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Lethbridge Herald Newspaper Archives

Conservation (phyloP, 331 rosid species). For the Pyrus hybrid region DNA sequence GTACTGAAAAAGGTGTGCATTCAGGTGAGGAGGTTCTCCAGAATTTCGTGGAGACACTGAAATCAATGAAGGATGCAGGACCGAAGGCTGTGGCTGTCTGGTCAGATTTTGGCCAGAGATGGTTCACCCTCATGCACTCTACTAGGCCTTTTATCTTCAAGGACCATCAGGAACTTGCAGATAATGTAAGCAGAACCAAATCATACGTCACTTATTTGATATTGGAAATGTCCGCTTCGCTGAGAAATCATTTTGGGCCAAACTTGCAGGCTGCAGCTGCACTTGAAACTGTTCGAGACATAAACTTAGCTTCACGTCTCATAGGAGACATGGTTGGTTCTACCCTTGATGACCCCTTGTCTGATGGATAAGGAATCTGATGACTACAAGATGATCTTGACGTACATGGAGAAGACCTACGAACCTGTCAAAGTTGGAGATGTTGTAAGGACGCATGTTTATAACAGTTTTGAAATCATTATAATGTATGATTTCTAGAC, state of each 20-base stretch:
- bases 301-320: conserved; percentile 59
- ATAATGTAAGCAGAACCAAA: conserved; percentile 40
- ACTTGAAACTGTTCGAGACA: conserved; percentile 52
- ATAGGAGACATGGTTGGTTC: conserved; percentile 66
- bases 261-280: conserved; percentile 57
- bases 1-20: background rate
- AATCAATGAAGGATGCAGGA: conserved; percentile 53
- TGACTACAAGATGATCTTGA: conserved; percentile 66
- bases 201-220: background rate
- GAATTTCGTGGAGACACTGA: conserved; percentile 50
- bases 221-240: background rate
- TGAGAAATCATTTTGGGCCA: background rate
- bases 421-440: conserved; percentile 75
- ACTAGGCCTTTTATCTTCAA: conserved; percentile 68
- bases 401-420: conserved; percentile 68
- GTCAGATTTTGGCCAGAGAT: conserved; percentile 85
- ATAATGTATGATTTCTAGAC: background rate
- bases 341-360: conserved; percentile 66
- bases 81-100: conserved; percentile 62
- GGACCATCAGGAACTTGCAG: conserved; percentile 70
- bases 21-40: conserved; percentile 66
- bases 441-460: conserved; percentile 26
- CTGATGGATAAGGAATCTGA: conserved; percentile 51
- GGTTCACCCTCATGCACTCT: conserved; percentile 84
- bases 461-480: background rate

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Lethbridge Herald (Newspaper) - February 21, 1973, Lethbridge, Alberta Wednesday, February 21, 1979 - THE IETHBRIDGE HERALD - 27 IN MEMORIAM JENSEN - In laving memory of Bruce Jensen, who passed away- February 21, 1971. Somewhere beyond the sunset, where loveliness never dies, He dwells in a beautiful garden 'neaiih the blue and gold of the skies, We who have known and loved him, whose parting brought great pain, Will treasure his memory for ever, until we meet again. -Always remembered by Uncle Howard, Auntie Maureen, Uncle Johnny, and Auntie Shirley and families. 7318 Caruso legend lives, grows Auto recall campaigns announced DETROIT (AP) - Chrysler Corp. and General Motors today anounced recall cam paigns involving 149,056 Chrys ler cars and 15,000 GMC Truck and Coach and Chrevolet trucks. Chrysler said it is recalling late 1972 and some 1973 model cars produced through December with six-cylinder engines for inspection, and possible cor rection, of a fuel leakage prob lem in the fuel pump. Models involved include the Plymouth Valiant, Satellite and Fury and Dodge Dart, Coronet, Charger and Poara. Chrysler said the leak may come either from metal fatigue and cracking at the fuel pump outlet, or at the seal of the fuel pump filter. No accidents or injuries were reported as a result of the problems, Chrysler said. General Motors said the recalled trucks may have been assembled with an improperly routed brake line, which could lead to a loss of brakes. GM said the clutch mecha nism could make contact with the brake line as it is dis engaged, eventually wearing through the brake line and cause a loss of braking fluid and braking control. Only models equipped with the 350-cubic-inch V8 engine, manual transmission and hydraulic brakes are involved in the campaign. GM also said no accidents or Injuries had been reported as a result of the braking system. By DONAL HENAHAN New York Times Service NEW YORK - Caruso. It is a name that still brings a flush cf excitement to those who heard the voice, more than half a century after his desMi at the age of 48. Beloved by millions who never heard the voice except on recordings, it is a name that ailso brings a flash of recognition from many who have not even heard the recordings. like Babe Ruth, Chaplin or Nijinsky, it is a name that lives and grows in popular mythology. But there was a man and artist insa#> the myth of Enrico Caruso and that reality as well as the legend will be celebrated this week. 100TH ANNIVERSARY Yesterday, a display of the heapolitan tenor's costumes, letters, portraits and other memorabilia opens in the parterre level of the Metropolitan Opera House. And the Metropolitan will commemorate the 100th anniversary of Caruso's birth at Saturday's matinee performance of "Aida" (the actual birthdate is the next day, but the Met does not perform on Sundays). Mrs. Gloria Caruso, the tenor's daughter, has been invited as guest of honor. Many persons are still around who can describe the living sound of Caruso's voice. Some were present in the old Metropolitan Opera House on Dec. 8, 1920, when Ms voice cracked in "Pagliacci" during his famous aria, "Vesti la Glubba." Some were in the Brooklyn Academy of Music three days later when he began coughing blood during "L'elsir D'amore." And some were in the same house on Christmas Eve for Caruso's final performance as Eleazar in "La Juive." (He died of pleurisy in Naples on Aug. 2, 1921). THE GREATEST? Though ho left an estate valued at more than $9 million, as well as an artistic legacy that no other singer has matched, he was not a 1 w a y s "the great Caruso," portrayed by Mario Lanza in the movie by that name. A peasant by birth, he never studied music formally, could puzzle out his part of a score only with difficulty and, legend to the contrary, had to struggle intermittently with vocal problems. Even today, 52 years later the living voice was last heard in the world, Caruso fan mail at the Metropolitan Opera House is "bigger than for all the rest of singers combined," according to Francis Robinson, the Met's assistant manager and a Caruso authority. Was it "the greatest tenor voice of all time," as Caruso adherents have insisted? No one will ever know. Not only are the records constricted in their ability to show his voice in its full silken power and resonant weight, but no fair-minded listener can judge him against famous tenors of the pre-record-ing eras: Mario," Rubini, Don-zelli, Camipanini. By no standard was Caruso a complete singer. He rarely ventured into the classic German operas (Mozart, Beethoven, Wagner), and although he sang more than 40 roles in the Italian and French repertory, they were heavily concentrated in the 19th century. But, such limitations soberly weighed, the Caruso legend has proven difficult to tarnish. Ministers discuss education needs OTTAWA (CP) - ProvincialCanada, said Mr. McNie. The U.S. takes aim at film obscenity Rock bottom air fare announced LONDON (CP)-A British air operator has announced a rock-bottom, off-peak return fare of $108. on flights between London and Toronto starting April 2. - Laker Airways says it will operate three flights a week between the two cities with fares rising from the off-peak low of $.;08 to $180 return during the peak holiday season. Cut-price fares between Britain and Canada were recently negotiated between the two governments. Laker says its fares will be on bookings made at least 97 days before the flight date for a minimum stay of 14 days. "We are negotiating with a tour operator in Toronto to establish the Toronto-to-London side of the service," a spokesman added, emphasizing the company's intention that the low fares should be available both in Britain and Canada. While other British operators aire expected to arrange low fares as a result cf the Anglo-Canadian negotiations, Laker, a relatively small company, is the first to announce its cut-price offer. A spokesman for Air Canada in London said a schedule of cut-price air fares is "in the process of being arranged" but he doubted that it would be ready by April 2. WASHINGTON (AP) - The United States government is making a broad national attack on what it says are obscene movies shown in commercial movie theatres. Some of the films are reviewed by general-circulation newspapers and shown in neigh-borhiod theatres. But in the view of justice department* officials, the movies are outside the Supreme Court's obscenity guidelines-that is having no redeeming social or artistic value. Now, however, federal grand juries in Memphis and Washington have indicted dozens of persons in the lucrative business of producing, distributing and showing the allegedly obscene films. More indictments are expected, justice department officials say. Federal officials are going after advertised films in established movie houses. The productions include explicit scenes of various sexual acts with close-ups of male and female genitals. FOUR MOVIES CITED Among the movies they cite are Deep Throat, Little Sisters, Schoolgirl and Teen-age Fantasies. Last Nov. 16, the Memphis grand jury indicted three film distributing companies and four men for allegedly shipping pornographic films across state lines. On Thursday, the same grand jury indicted Sherpix Inc. of New York, the largest adult film distributor. In all 15 persons and 10 companies were named in the indictment for allegedly distributing Schoolgirl to a number of cities in half a dozen states. Sherpix is also the distributor of Deep Throat, the most popular among the new films. Friday, two film distributors and a Washington theatre operator were indited for shipping across* state lines or showing Teen-age Fantasies and Little Sisters. The indictment said the films were "obscene, lewd, las civious and filthy." Pattern Millionaire milkman Two charged wonH retire in death EDMONTON (CP) - A 22-year-old Winnipeg man and a 19-year-old Edmonton girl were charged here with murder in the murder of stock speculator Robert Edward Connolly whose body was found strangled and with a broken jaw, wounds and burn marks. The accused are Stewart William Thompson, who had been living in the provincial men's hostel in Edmonton, and Diane Voss, a resident of the women's shelter. Mr. Connolly, 52, a salesman and stock speculator, was killed last month in his high-rise apartment. Police said an autopsy revealed he had been tortured before being killed. Police said the motive for the | murder was robbery. BOSTON (AP) - Robert J. Taylor, a milkman who became a millionaire overnight, didn't make his run through East Cambridge today. But the 40-yearrold Winchester resident, who won the Massachusetts lottery's Milion Dollar Game Tuesday might, said he didn't plan to retire because "I have to keep doing something." "It's just unreal," said Taylor, the father of two girls, four and six years old, and "a boy on the way." He said he would use the winnigs to build a house on land he owns on Cape Cod. He will get the money at the rate of $50,000 annually for 20 years. SIZES 8-18 It's an "Inches Slimmer Style with narrowing princess lines topped by a roller-coaster curved yoke. Sew pantsuit, dress for Spring. Printed Pattern 4893: NEW Misses' Sizes 8, 10, 12, 14, 16 18. Size 12 (bust 34) takes 2% yards 60-inch fabric. SEVENTY - FIVE CENTS in coins (no stamps, please) for each pattern-add 15 cents for each pattern for first-class mailing and special handling, Print plainly SIZE; NAME, ADDRESS, STYLE NUMBER Send order to ANNE ADAMS, care of ANNE ADAMS, 60 Front St. W., Toronto Print plainly PATTERN NUM-BER, YOUR NAME AND AD DRESS, and the name of the Lethbridge Herald. DO NOT send it to The Herald. Honor eight retiring employees Canadian Sugar Factories Ltd. honored eight retiring employees and bert H. Clark and Clarence J. Bowden, both of Taber. Also honored in their wives at a recent staff party at Lethbridge. Standing behind their absentia were Mr. and Mrs. Wilfred Hague of Picture Butte and Mr. and wives are, from left, Kay B. Redd of Raymond, Joseph P. Strong of Picture Mrs. frank C. Selk of Raymond. Company executives stand at the rear. Butle, John L. Kenney of Taber, Brownie Rolfson of Lethbridge and Al- education ministers met with four federal ministers Tuesday to discuss issues on secondary education programs that involve them all. "The future of post-secondary education rests on the outcomes of some of these proposals," Francois Cloutier, Quebec's education minister, said following the closed one-day meeting. The major topics discussed were manpower training grants from Ottawa, changes in current 50-50 cost-sharing arrangements for education of foreign students, proposals affecting student loan programs-which will come up for re-negotiation in 1974-and allocation of research money to universities. "We thought it was important for the ministers to get together and talk about these things and not just the officials," said Jack McNie, Ontario's minister of colleges and education. FIRST TIME The council of the ministers of education has been meeting since 1967, but this was the first time the four federal ministers from the departments most closely involved with education-Hugh Faulkner, secretary of state and host for the meeting, Robert Andras, minister of manpower and immigration, Don Jamieson, minister ,of regional economic expansion, and Jeanne Sauve, science minister were included. The provincial ministers apparently made full use of their opportunities to talk over some of the problems arising with t.be manpower training grants with Mr. Andras. Mr. Faulkner said in an interview the meeting had covered a number of areas that "touched both levels of government." It's a question of trying to co-ordinate manpower programs," he said. For example, there is "a relationship between the course being offered and job opportunities in the area." The provinces were "gener-ly agreed" .on asking the fe-eral government to look at education cost-sharing arrangements for foreign students in Shooting sparks rumpus federal government now shares 50-10 in costs for these students in universities and colleges but most provinces feel Ottawa should be paying 100 per cent. Many of these students come to Canada for graduate programs, which are among the most costly programs to run, then return to their home countries, said Mr. McNie. A definition of foreign stu-dents is needed to determine which students should be paid for, said Jim Foster, Alberta's minister of post-secondary education. It depends on whether you talk about landed immigrants or those on student visas. Probably about 1,400 to 1,500 students come to Canada in student visas and most provinces want these students ex* penses to be paid from federal coffers. The question of student loans will come up for re-negotiation in 1974 and provincial ministers were making points of view known to Ottawa. The loans have considerable effects on other matters, said Mr. Cloutier. They have a bearing on the patterns of numbers of students in any area. "Essentially in all programs we took the position there should be more consultation with the provinces in these areas," said Mr. McNie. LONDON (Reuter) - A major controversy loomed today after police shot to death two Pakistani teen-agers who raided the Indian high commission building brandishing toy weapons. The two dead youths and a 15-year-old boy with them were apparently trying to hold high commission staff hostage in a protest action against India's detention of Pakistani prisoners of war. But they were killed when one of their hostages dived through a window and notified police. Pilot unhurt in crash of 'copter CALGARY (CP) - A two-passenger helicopter was destroyed when it crashed and burned on landing at the Calgary international airport. The pilot, Roger Sexty of Okotoks was the only occupant and he escaped uninjured. The aircraft apparently touched another helicopter on the ground then hit a hangar. The helicopter was a write, off and damage to the hangar was minimal. PRIME MOVER Almost two-thirds of Canada's foreign trade moves through the St. Lawrence system. Police marksmen from a special embassy patrol squad rushed into the building, firing 11 shots. A police spokesman said neither of the youths, who wore stocking masks and carried knives, a sword and acid spray and the imitation weapons, responded to police orders to throw down their arms. Scotland Yard chiefs have ordered an inquiry into the shooting which has revived the controversy over whether Britain's unarmed police should carry weapons. INCIDENT WAS SECOND It was the second incident in recent months in which police have shot and killed raiders. Last December, a policeman on his way to guard duty at an embassy killed a bank robber. Home Secretary Robert Carr backed the police action in a speech Tuesday in the House of Commons. "Even if the guns were not real, the acid spray was real, the daggers were real and the sword was real," he said. "These were all used, and injured people." The raid happened just as high commission staff were arriving for work Tuesday morning. The three youths rushed into the building and screamed at staff: "We are not here for the money ... we are here for the cause, you Indian bastards." They demanded keys to the 'building, but before they could barricade themselves in, one of their hostages made his escape through the window. ; An organization named Black December said in a telephone call to the London Times Tuesday night that it was behind the incident. It said its object was to rally world opinion for the release of 90,000 Pakistanis held in India. 1 But a Moslem community leader from the North London suburb of Watford said he knew the men who conducted the raid and he did not think they belonged to any organization. Newspapers today criticized the importation-mainly from Japan-of toy guns which could easily be mistaken for the real thing. Promoter dies at Edmon'ton EDMONTON (CP) - Funeral services will be held Friday for promoter Benny Benjamin, 62, who died here Monday. He entered the entertainment business in the late 1950s, with country and western shows. Later he changed his programming to attract the Everly Brothers and Fabian, idols of the teen-age set, and ultimately began bringing in rock concerts. He claimed to hate rock and never listened to a concert. Pattern WHY SHOULD WOMEN GET STUCK WITH THE CLUMSIEST CARS? Keep a little girl busy dressing her 11%" teen doll. Save a small fortune! Crochet new smart fashions of fingering yarn. Pattern 7362: pants, hotpants, city shorts, cape, pot-holder vest, tunic, dress, long dress, shawl. SEVENTY-FIVE CENTS for each pattern - cash, cheque or money order. Add 15 cents for each pattern for first-class mailing and special handling - to Alice Brooks, care of Print plainly PATTERN NUMBER, NAME, ADDRESS. THE LETHBRIDGE HERALD Readers Mail Limited 60 Front Street West Toronto 1, Ontario It's true you need space for the kids and the dogs and the groceries. But that doesn't mean you have to lug a giant station wagon around. With the rear seat down, the Volvo wagon has space in back for 67 cubic feet of kids, dogs and groceries. Or a 6-foot sofa. And space in front for a 6/^-foot husband. But outside, the Volvo wagon is exactly the same size as the Volvo sedan. (That's about 3 feet less to park than the giants. And three feet less to dent.) A sense of proportion is one of many sensible things about Volvo. Others include 4-wheel disc brakes. A rear-window wiper, washer and defroster. And rear doors with extra locks the kids can't open from inside, so you can keep your mind on the road instead of the back seat. If all wagons were designed as sensibly as a Volvo, maybe women drivers would have a Roof rack optional. er name. 1*71 VOLVO CANAO* LTD.- OVI�tt*i rruvtMY AV�ll�tLl. SHORT STOP AUTO LTD. 538 6th STREET SOUTH, LETHBRIDGE 328-6586 ;